Let’s examine what’s been learned from sighting reports that are mostly from North America, with a critical eye on the overall honesty-credibility of eyewitnesses.

Ropens in Western USA

According to Cryptozoology News (online), two eyewitnesses in Nevada recently saw a “reptilian-like bird” fly up and over their vehicle on Interstate-80 at 11:00 p.m., and the description of the flying creature included “long thin tail,” a head crest, and “a long and thin neck.” That sounds like a ropen.

Living Pterosaurs? Not by Glen Kuban

. . .  the testimonies of Brian Hennessy and Duane Hodgkinson. Glen Kuban’s web page ignores those two witnesses entirely. . . . [sightings of] “prehistoric” looking flying creatures in daylight, at fairly close range, with locations being Bougainville Island and the Finschhafen area . . . [in] the nation of Papua New Guinea.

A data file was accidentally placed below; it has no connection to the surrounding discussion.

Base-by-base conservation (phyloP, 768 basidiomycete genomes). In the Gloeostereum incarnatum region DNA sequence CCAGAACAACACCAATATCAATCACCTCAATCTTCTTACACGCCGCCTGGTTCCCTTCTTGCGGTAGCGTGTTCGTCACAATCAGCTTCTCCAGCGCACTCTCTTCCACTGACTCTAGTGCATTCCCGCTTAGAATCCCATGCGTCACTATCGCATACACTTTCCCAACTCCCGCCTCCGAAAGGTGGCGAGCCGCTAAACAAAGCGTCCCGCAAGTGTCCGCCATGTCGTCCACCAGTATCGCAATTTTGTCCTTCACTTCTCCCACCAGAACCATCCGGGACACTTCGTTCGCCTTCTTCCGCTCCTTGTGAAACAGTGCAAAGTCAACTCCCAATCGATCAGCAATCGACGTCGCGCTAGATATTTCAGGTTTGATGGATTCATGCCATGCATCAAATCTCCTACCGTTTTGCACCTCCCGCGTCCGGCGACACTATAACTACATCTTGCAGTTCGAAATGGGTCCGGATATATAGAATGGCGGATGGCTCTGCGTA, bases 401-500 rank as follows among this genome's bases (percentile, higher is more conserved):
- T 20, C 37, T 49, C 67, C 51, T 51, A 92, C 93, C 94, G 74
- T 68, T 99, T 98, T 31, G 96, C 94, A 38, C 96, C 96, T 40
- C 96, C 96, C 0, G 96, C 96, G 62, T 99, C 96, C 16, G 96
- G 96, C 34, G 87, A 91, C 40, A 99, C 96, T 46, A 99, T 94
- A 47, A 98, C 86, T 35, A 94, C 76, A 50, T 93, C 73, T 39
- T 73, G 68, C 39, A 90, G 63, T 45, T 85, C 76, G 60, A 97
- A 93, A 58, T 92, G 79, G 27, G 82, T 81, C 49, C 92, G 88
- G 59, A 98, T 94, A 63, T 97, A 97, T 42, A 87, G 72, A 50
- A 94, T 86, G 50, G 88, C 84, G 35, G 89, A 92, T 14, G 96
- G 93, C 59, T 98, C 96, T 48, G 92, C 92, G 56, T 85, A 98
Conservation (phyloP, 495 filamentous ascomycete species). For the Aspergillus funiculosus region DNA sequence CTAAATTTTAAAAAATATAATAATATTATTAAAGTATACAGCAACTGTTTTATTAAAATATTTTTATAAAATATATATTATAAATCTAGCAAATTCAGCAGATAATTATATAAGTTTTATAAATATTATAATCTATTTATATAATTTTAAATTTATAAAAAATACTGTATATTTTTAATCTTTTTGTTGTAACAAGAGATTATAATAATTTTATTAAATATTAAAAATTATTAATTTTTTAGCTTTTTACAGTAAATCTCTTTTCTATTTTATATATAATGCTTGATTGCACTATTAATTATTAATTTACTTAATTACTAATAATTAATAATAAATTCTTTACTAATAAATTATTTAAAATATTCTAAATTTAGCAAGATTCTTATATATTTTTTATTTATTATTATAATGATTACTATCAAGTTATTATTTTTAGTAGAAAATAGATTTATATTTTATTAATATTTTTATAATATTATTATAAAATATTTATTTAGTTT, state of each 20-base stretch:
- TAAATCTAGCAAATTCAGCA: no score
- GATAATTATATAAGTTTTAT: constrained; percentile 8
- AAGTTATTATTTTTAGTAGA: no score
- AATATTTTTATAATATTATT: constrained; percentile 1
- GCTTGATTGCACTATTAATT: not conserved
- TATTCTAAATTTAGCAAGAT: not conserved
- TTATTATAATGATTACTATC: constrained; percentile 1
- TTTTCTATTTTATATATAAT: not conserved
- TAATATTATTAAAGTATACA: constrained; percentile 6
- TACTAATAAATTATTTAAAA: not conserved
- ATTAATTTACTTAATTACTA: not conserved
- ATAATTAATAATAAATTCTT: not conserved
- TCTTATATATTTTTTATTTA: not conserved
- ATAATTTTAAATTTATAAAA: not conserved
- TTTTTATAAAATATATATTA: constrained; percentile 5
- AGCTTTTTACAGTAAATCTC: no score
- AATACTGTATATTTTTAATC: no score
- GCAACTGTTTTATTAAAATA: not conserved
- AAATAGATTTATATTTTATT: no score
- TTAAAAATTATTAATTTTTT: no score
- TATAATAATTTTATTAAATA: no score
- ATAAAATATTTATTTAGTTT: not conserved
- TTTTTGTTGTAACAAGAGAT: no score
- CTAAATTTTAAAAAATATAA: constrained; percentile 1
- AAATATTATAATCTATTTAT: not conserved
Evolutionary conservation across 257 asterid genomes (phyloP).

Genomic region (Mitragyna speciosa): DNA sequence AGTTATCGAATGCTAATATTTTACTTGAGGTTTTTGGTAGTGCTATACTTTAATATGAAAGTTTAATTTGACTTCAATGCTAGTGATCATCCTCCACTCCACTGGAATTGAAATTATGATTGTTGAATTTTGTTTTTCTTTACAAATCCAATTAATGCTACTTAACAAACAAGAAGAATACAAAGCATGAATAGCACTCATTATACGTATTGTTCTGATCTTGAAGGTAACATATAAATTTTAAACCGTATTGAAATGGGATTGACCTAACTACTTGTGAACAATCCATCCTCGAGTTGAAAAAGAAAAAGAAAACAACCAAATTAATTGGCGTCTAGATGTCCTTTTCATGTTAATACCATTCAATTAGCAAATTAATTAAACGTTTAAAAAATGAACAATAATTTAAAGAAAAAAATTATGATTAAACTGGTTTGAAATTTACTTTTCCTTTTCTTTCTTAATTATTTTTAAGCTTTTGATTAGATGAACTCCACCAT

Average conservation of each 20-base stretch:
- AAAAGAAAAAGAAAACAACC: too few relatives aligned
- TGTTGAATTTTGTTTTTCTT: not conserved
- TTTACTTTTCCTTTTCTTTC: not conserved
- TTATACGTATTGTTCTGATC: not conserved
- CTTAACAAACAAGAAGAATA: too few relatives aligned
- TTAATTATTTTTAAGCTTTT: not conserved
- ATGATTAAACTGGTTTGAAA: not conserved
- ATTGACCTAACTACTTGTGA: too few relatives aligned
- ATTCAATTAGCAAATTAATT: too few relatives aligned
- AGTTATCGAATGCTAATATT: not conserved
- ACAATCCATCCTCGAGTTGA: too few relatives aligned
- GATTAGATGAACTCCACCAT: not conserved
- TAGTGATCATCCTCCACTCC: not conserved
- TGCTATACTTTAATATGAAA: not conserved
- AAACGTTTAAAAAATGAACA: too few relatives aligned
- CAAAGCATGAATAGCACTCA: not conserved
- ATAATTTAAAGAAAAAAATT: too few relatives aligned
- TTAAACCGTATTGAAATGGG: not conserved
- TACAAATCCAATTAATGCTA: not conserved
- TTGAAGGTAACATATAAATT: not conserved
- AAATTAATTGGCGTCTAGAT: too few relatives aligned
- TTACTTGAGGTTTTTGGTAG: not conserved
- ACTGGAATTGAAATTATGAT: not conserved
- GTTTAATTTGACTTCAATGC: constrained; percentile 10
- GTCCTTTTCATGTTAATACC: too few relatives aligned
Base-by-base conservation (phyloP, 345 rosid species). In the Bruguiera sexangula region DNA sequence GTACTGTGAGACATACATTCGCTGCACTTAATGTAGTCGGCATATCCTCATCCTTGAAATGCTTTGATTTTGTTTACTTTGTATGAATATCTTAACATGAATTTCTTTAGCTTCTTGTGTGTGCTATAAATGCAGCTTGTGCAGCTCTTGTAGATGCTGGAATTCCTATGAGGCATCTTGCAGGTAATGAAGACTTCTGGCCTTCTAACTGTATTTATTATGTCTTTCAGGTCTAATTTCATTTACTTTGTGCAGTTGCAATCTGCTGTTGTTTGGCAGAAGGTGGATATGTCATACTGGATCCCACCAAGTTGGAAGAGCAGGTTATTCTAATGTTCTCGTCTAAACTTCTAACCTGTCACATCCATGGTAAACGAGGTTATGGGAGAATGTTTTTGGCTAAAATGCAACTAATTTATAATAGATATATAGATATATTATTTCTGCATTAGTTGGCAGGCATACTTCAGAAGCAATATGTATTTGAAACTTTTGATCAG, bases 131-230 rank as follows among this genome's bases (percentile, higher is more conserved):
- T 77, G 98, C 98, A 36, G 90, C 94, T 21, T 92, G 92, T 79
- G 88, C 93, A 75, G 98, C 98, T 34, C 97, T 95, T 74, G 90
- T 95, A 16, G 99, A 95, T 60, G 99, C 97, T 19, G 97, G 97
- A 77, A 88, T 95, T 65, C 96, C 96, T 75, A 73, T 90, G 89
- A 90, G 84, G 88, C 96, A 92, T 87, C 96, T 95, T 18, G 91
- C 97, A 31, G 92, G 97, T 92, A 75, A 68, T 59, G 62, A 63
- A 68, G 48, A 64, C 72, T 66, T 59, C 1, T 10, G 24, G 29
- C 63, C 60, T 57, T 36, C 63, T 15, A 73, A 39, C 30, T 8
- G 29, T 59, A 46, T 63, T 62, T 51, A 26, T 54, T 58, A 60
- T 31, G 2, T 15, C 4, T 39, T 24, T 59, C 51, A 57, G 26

Figurines of Dinosaurs and Pterosaurs in Mexico

Where is the physical evidence for modern ropens, or extant long-tailed pterosaurs? It’s there to see, for those who are open-minded enough to look.

Misidentification Possibilities With Pterosaurs

Perhaps the oldest misidentification suggestion, for reports of living pterosaurs in Papua New Guinea, has been “Flying Fox fruit bat.” It seems to satisfy reports of large featherless flying creatures in the southwest Pacific, but there are problems with “misidentified bat.”

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About Norman Huntington AKA Jonathan Whitcomb

Passionately supporting research into living modern pterosaurs